- Getting started with Clojure
- Getting started with Incanter
- Documentation and examples
- Building Incanter
Incanter is a Clojure-based, R-like statistical computing and graphics environment for the JVM. At the core of Incanter are the Parallel Colt numerics library, a multithreaded version of Colt, and the JFreeChart charting library, as well as several other Java and Clojure libraries.
The motivation for creating Incanter is to provide a JVM-based statistical computing and graphics platform with R-like semantics and interactive-programming environment. Running on the JVM provides access to the large number of existing Java libraries for data access, data processing, and presentation. Clojure’s seamless integration with Java makes leveraging these libraries much simpler than is possible in R, and Incanter’s R-like semantics makes statistical programming much simpler than is possible in pure Java.
Motivation for a Lisp-based R-like statistical environment can be found in the paper Back to the Future: Lisp as a Base for a Statistical Computing System by Ihaka and Lang (2008). Incanter is also inspired by the now dormant Lisp-Stat (see the special volume in the Journal of Statistical Software on Lisp-Stat: Past, Present, and Future from 2005).
For a great introduction to programming in Clojure, read Clojure – Functional Programming for the JVM. by R. Mark Volkmann. For an even more extensive introduction, get the newly released book Programming Clojure by Stuart Halloway.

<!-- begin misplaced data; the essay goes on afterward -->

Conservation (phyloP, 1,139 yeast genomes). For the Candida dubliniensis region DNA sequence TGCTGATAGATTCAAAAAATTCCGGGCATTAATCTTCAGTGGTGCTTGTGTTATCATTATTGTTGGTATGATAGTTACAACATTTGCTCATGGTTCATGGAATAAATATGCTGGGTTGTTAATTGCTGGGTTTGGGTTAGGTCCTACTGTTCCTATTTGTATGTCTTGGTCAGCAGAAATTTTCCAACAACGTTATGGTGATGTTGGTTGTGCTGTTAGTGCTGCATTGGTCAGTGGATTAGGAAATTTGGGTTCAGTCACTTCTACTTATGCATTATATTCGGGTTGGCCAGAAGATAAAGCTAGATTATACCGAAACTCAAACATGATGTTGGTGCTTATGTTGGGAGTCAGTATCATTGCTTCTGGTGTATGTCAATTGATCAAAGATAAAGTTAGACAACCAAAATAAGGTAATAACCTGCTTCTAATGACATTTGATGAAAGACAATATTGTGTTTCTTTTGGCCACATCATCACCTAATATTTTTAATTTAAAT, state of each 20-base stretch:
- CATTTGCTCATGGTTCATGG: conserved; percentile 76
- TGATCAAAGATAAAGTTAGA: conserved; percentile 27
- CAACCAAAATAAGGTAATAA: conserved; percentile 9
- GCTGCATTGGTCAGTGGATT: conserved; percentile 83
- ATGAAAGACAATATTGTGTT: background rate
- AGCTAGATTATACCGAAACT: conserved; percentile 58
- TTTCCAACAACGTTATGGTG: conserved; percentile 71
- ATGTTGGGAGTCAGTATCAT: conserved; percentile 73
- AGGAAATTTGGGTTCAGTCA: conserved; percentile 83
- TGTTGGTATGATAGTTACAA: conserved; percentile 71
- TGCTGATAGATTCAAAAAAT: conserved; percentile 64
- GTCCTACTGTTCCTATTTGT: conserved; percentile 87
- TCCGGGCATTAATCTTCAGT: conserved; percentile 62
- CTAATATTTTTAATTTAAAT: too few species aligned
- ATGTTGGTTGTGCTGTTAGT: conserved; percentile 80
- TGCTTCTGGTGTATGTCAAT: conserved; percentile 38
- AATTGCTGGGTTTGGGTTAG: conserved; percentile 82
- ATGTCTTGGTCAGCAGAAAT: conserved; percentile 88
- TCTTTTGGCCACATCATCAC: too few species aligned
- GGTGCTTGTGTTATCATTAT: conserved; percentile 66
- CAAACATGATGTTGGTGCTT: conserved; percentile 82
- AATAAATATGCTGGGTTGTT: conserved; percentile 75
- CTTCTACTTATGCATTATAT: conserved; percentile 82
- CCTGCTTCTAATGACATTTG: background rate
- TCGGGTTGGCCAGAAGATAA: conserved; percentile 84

Other Clojure resources
- Clojure website
- Clojure Google group
- Clojure Programming Wikibook
- Learning Clojure Wikibook
Start the Clojure shell (aka the REPL) from the Incanter directory:
bin\clj.bat on Windows (note: if you want to start the Clojure REPL from a directory other than the top level Incanter directory, change the INCANTER_HOME variable in the clj script so that it uses an absolute path instead the ./ directory).
You can also start Incanter directly with the following command:
java -jar target/incanter-exec.jar
This will start a Clojure REPL, but will not have command history like the clj scripts. If you want to use the built-in data sets, you’ll also need to set the incanter.home property as follows:
java -Dincanter.home=/path/to/incanter/dir -jar target/incanter-exec.jar
From the Clojure shell, load the Incanter libraries:
(use '(incanter core stats charts))
Try an example: sample 1,000 values from a standard-normal distribution and view a histogram:
(view (histogram (sample-normal 1000)))
Try another simple example, a plot of the sine function over the range -4 to 4:
(view (function-plot sin -4 4))
The online documentation for most Incanter functions contain usage examples. The documentation can be viewed using Clojure’s
doc function. For example, to view the documentation and usage examples for the
linear-model function, call
(doc linear-model) from the Clojure shell. Use
(find-doc "search term") to search the online documentation from the Clojure shell. The API documentation can also be found in the
docs/api/ directory and online at http://incanter.org/docs/api/.
More Incanter examples
- See the Incanter blog
- See Incanter wiki
- See the
test/incanter/*-tests.cljfor additional usage examples
examples/run_prob_plots.cljto generate example probability distribution plots
bin/runtests.cljto run test cases
The following documentation covers the Incanter and Clojure APIs and the APIs of the underlying java libraries.
Related API documentation
- First, clone the Incanter Github repository:
git clone git://github.com/liebke/incanter.git
- cd into the incanter directory
- use Maven to build, test, and install Incanter:
To start up a Clojure REPL with Incanter and its dependencies in the CLASSPATH, run:
bin/clj (or on Windows
A Swank server can be started by running:
mvn clojure:swank, which can be connected to with
M-x slime-connect within Emacs.
*.clj scripts won’t run on Windows systems as is. Although, the Clojure code contained in the
*.clj scripts can be run from the Clojure shell.)
lib/license.txt file for license terms of included libraries.